HPC discusses city annex, sky bridge


By Dillon Davis - cdavis@aimmediamidwest.com



A rendering of the proposed pedestrian connector between the former Gazette building, left, on East William Street and Delaware City Hall, right.

A rendering of the proposed pedestrian connector between the former Gazette building, left, on East William Street and Delaware City Hall, right.


Courtesy photo | City of Delaware

Discussions surrounding the renovation of the former Delaware Gazette building on East William Street continued recently at the meeting of the Delaware Historical Preservation Commission (HPC). In particular, renderings of the proposed sky bridge that would connect City Hall with the second floor of the Gazette building, which the city will use for additional office space, were presented and discussed.

COhatch, which provides office space to businesses and individuals, has agreed to a 10-year lease with the city to occupy the historic 9,400-square-foot building. The first floor and basement will include about 30 private offices, as well as more than 50 spaces to co-work. Meeting and conference rooms will also be available. The city previously agreed to pay $1.18 million to bring the basement and first floor to a “vanilla box state.”

The sky bridge connecting the city offices would allow for separation between the COhatch offices and the city’s use of the second floor.

“Having some security and separation between the first floor, which has different hours of operation and people coming and going at all different times, and the city offices, which has different security needs and standard hours of operation, we need to separate, vertically, those two uses.” City Development and Planning Director Dave Efland said. “This pedestrian bridge hits all three of those marks.”

In discussing the proposed design of the pedestrian connector, Efland said the key was to include as much glass as possible so that it will “essentially disappear.” In addition to the glass, the bridge will sit back 107 feet from William Street, further reducing its visible presence. The bridge won’t be visible at all from Sandusky Street.

Entrance to entrance, the walkway is expected to be approximately 45 feet long and will have a 14-foot clearance from the bottom of the connector to the driveway below.

Black metal siding has been chosen by the city to cover the connector, primarily due to black being the color COhatch has proposed for the windows being renovated in the Gazette building. Metal was chosen over hardi-plank siding and thin-set brick because it is more cost effective.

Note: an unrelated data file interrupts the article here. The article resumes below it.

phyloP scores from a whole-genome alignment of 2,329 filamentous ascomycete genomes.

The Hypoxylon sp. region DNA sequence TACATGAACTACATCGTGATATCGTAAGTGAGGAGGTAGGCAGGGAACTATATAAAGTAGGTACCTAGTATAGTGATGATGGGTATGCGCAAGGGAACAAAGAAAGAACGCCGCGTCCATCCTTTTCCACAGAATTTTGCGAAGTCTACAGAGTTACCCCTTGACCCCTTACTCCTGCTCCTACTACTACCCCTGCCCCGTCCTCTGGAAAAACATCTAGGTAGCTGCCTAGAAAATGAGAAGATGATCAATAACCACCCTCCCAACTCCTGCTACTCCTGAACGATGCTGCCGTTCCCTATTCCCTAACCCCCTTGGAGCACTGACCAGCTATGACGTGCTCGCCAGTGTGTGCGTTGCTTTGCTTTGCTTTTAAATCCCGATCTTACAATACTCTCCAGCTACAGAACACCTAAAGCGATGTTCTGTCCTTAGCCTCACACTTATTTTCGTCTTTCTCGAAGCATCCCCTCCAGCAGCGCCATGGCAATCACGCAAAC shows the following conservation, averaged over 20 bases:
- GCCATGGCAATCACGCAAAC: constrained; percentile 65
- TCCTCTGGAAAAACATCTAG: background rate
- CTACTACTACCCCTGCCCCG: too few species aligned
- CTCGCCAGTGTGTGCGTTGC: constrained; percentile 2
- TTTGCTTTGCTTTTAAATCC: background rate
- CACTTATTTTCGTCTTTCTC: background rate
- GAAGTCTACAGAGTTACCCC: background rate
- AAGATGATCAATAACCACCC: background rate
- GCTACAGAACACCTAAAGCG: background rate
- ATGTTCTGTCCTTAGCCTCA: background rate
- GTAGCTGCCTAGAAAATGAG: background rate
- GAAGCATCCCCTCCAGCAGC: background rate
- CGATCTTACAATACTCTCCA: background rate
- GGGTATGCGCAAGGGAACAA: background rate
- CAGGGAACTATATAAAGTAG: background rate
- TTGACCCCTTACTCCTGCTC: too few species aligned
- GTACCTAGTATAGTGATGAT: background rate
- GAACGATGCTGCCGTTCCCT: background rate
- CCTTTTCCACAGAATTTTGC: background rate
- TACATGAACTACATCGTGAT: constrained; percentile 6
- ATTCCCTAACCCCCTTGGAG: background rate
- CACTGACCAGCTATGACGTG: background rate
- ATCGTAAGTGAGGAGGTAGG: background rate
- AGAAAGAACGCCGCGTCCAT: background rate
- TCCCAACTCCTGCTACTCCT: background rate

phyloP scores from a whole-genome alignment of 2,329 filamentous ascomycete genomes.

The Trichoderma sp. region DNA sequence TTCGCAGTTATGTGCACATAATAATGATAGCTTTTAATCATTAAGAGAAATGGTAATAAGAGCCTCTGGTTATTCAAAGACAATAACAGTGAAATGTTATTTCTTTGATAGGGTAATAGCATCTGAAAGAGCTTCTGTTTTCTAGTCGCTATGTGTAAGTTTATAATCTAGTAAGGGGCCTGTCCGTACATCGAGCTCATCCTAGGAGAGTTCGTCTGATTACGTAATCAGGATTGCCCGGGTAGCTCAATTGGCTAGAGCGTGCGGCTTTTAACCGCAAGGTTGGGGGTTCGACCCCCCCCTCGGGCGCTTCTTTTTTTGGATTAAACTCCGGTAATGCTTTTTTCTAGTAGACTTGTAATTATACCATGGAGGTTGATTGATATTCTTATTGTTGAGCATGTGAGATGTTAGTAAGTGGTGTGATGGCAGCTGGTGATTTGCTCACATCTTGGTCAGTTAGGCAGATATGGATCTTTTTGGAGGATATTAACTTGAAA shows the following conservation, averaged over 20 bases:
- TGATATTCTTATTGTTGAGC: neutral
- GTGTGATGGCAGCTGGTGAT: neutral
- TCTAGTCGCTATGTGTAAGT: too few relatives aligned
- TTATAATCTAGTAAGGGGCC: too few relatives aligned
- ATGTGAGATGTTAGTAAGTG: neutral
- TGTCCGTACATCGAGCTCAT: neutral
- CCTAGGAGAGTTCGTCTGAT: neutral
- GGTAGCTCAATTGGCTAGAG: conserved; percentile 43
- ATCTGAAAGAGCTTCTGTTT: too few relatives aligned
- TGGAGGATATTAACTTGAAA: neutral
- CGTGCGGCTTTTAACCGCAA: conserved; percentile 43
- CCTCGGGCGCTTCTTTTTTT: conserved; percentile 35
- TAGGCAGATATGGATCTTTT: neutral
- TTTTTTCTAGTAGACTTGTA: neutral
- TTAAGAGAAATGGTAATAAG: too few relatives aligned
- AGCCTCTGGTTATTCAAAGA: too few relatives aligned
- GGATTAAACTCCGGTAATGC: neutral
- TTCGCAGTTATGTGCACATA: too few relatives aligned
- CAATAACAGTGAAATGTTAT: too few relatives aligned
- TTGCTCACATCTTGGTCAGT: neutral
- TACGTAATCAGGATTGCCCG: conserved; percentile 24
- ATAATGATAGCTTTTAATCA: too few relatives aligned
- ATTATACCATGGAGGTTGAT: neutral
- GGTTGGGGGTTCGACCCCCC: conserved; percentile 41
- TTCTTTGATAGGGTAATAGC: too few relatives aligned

HPC Vice Chairman Mark Hatten, serving as interim chairman in place of Roger Koch, who recently resigned, expressed his wishes to allow for public opinions to be heard on the proposed sky bridge, saying, “It’s a big change, it’s something we haven’t done before … it does create a precedent. I have very strong feelings when the city asks for special treatment that we don’t extend to other property owners and taxpayers downtown. I try and think, would we allow this between any other building?”

Hatten went on to say that without any type of guideline or standards to go by, the city is asking the commission to look at the project subjectively, which he noted is not supposed to be the case. However, he added his subjective opinions, telling Efland he thought the design seemed like a first effort and could be much better.

Commissioner Joe Coleman stated he thought the current renderings looked like they “belonged on a 1980s campus,” and he added the proposed sky bridge didn’t reflect the surrounding architecture.

Other details of the proposed renovations to the Gazette building included a sketch of a steel and cedar pergola covering a patio at the front entrance, as well as the type of windows that will be used to replace the 44 existing windows in the building.

Matt Davis, the co-founder of COhatch, was seeking approval of carbon fiber-clad windows, which he said would save approximately $15,000 in taxpayer dollars, rather than the more expensive aluminum. Davis argued the difference in looks between the two weren’t noticeable and carbon fiber would function equally as well.

However, Hatten, citing the standards HPC operates from, refused to amend those standards for this particular project, although the HPC did agree to discuss the possibility of changing that standard in the future.

Barring any setbacks, COhatch is planning to open the building this fall.

A rendering of the proposed pedestrian connector between the former Gazette building, left, on East William Street and Delaware City Hall, right.
https://www.sunburynews.com/wp-content/uploads/sites/48/2018/08/web1_Bridge.jpgA rendering of the proposed pedestrian connector between the former Gazette building, left, on East William Street and Delaware City Hall, right. Courtesy photo | City of Delaware

By Dillon Davis

cdavis@aimmediamidwest.com

Reach Dillon Davis at 740-413-0904. Follow him on Twitter @ddavis_gazette.

Reach Dillon Davis at 740-413-0904. Follow him on Twitter @ddavis_gazette.